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I’ve had a home studio for several years. But it was the process of building a new semi-custom home a couple of years back that enabled me for the first time to have a fully dedicated studio space, rather than carving out a corner of a shared space as I’d done in the past.

Since moving in, I’ve found myself constantly revisiting the optimal way to configure and equip the space to maximize workflow efficiency and productivity. While not everyone might enjoy the luxury of a dedicated studio space, I’ve collected a grab bag of ideas for this article that I think will be worth considering for any producer working in a home studio of any shape or size. These ideas have been helpful for me — hopefully, they will be for you as well.

Monitor Controller

If there’s one thing I’ve learned over the years about ensuring a decent mix, it’s listening to my work in a variety of settings, across a range of output methods. When I think I’ve got it about right in the studio, I listen in multiple cars, with cheap headphones, with high-end headphones — in short, across everything I can.

But getting it right in the studio is the first challenge, and it’s essential to start your work there by having not just a single set of studio monitors, but either a second set of them, or perhaps a decent set of computer speakers as a secondary option. But the only way to make such a set-up truly viable is with a monitor controller.

A monitor controller lets you easily cable-up multiple monitors, headphones, etc., and easily do A/B comparisons with the touch of a button. In my own studio, I have a set of JBL LSR2328P 8-inch, two-way studio monitors (since discontinued), as well as a set of KRK Systems Rokit 4 G3 monitors (reviewed previously for the magazine) that are paired with a studio subwoofer, an old Behringer Truth B2092A. While I would describe both sets as accurately rendering sound, the character of each is different, and I do find myself tweaking my mix to achieve a good balance of sound that’s more optimized than relying solely on one or the other.

Studio Monitors: KRK Rokit 4 G3.
Studio Monitors: KRK Rokit 4 G3.

I also always check my mixes using a pair of Ultimate Ears Pro Reference Remastered in-ear monitors (reviewed previously for the magazine). These amazingly flat IEMs give yet another perspective on any given mix, and again, I find myself making tweaks based on what I hear.

Reference Remastered: Ultimate Ears Pro in-ear monitors.
Reference Remastered: Ultimate Ears Pro in-ear monitors.

I think my mixing is getting better with three checkpoints as part of my process, and it’s made possible by the monitor controller I chose: The PreSonus Monitor Station V2. On the input side, I can connect two pairs of inputs, and I chose both the master outs and a secondary set of outs from my Steinberg UR44 audio interface (reviewed previously for the magazine).

Audio Interface: Steinberg UR44.
Audio Interface: Steinberg UR44.

This allows me to switch back and forth between two profiles from the UR44—one for mixing, one for vocal recording—and switch the choice easily with the Monitor Station. When listening back, I can choose between any of four headphones (I use three; one for the IEMs, and two pairs of studio headphones), either for monitor recording, or checking mixes. The big volume control on the Monitor Station makes it easy and convenient to adjust levels, and I like the LED segment style VU meter as well. The unit is compact, and doesn’t take much valuable studio desk space.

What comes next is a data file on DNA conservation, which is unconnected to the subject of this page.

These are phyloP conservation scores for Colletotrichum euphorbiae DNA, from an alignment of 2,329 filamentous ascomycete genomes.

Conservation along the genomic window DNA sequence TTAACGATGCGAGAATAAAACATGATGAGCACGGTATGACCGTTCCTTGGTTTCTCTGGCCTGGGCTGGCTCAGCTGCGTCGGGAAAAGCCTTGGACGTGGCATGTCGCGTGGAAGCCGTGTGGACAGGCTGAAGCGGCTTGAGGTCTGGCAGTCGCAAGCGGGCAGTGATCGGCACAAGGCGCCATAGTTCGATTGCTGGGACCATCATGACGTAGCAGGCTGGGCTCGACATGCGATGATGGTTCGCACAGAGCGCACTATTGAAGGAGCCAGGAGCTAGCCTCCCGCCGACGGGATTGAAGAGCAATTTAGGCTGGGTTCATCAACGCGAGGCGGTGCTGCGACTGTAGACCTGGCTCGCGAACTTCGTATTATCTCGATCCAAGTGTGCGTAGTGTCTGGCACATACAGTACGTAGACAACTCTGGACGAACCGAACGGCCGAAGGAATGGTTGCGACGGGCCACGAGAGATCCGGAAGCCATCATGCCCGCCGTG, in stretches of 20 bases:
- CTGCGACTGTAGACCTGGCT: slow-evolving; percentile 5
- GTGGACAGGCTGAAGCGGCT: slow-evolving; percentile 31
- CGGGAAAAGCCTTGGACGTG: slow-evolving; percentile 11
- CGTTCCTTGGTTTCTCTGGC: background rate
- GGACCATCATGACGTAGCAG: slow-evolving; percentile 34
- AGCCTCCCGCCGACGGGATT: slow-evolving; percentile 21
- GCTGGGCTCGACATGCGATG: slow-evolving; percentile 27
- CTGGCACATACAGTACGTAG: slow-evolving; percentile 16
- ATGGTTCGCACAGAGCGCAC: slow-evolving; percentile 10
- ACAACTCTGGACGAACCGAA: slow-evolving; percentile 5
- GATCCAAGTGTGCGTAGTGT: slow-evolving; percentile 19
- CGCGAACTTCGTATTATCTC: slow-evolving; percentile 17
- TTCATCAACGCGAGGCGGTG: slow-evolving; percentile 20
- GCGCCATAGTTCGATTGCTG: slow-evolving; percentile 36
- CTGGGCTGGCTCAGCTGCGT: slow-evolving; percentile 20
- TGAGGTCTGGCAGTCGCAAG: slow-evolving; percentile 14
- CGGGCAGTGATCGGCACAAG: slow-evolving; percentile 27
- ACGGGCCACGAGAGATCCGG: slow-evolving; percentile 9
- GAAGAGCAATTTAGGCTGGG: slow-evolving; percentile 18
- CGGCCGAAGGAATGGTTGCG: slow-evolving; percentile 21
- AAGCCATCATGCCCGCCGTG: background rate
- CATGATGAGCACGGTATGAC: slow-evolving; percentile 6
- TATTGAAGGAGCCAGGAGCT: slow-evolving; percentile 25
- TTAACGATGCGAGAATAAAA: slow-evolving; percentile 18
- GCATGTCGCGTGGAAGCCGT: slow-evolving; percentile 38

Studio Controller: PreSonus Monitor Station V2
Studio Controller: PreSonus Monitor Station V2

While some features of the Monitor Station V2 are not of use—such as a talk feature that would be used to communicate with musicians in a traditional studio—I did find the signal-routing flexibility to more than justify the roughly $300 street price of the unit.

Patch Editor/Librarian

This one is for the hardware-synth guys and gals among you — from all appearances a growing group of folks.

Back in late 2015, I purchased a Dave Smith Instruments Sequential Prophet-6 synth after reviewing it for the magazine, and I’ve been having a blast with it. But not surprisingly, editing sounds on the hardware can be a bit cumbersome and extremely time-consuming sometimes, and analyzing how the DSI team and others programmed the factory and add-on sounds can be all but impossible. That’s where a patch editor and librarian comes into play.

Synth: Dave Smith Instruments Sequential Prophet-6.
Synth: Dave Smith Instruments Sequential Prophet-6.

If you’re not familiar, patch editor/librarians are computer applications that enable you to deal with patches, including creating libraries of them, from your computer vs. hands-on with the hardware synth.

Dave Smith Instruments doesn’t make the software itself, but directs its customers to another company, SoundTower, who has made a business of figuring out these things for a range of synths not only from DSI, but from Korg, Moog, Roland and several others. In their editor for the Prophet-6, not only can you load and analyze (and use) the programming of the factory sounds, but you can tinker with settings interactively. It even goes beyond that. While the names and sound types of patches aren’t shown on the display of the hardware, the software knows them, and they’re displayed within the application, making it easier than ever to find sounds by category (e.g., organs, keys, bright lead, etc.) – really slick.

The librarian aspect comes into play by making it simple to save sound collections off to the disk of the computer, and retrieve them later when desired. This allows you to essentially configure the instrument as you might want it for a particular gig, save it off, and be able to bring it back any time you need it.

SoundTower’s Prophet-6 sound-editing software is powerful, but it requires a bit of ramp-up time to figure out how best to use it, and what all it’s capable of. A manual is not provided for the Prophet-6 editor specifically, but the company does provide them for some of the other editors offered, and the major capabilities can be learned by examining one of them; the general capability set and approach is virtually the same between their various editors it would appear. I did find the user interface to be a bit cumbersome and dated looking as well, making that learning process just that much more difficult. But for the investment of $69 and that learning curve, you get you a powerful workflow enhancement in exchange.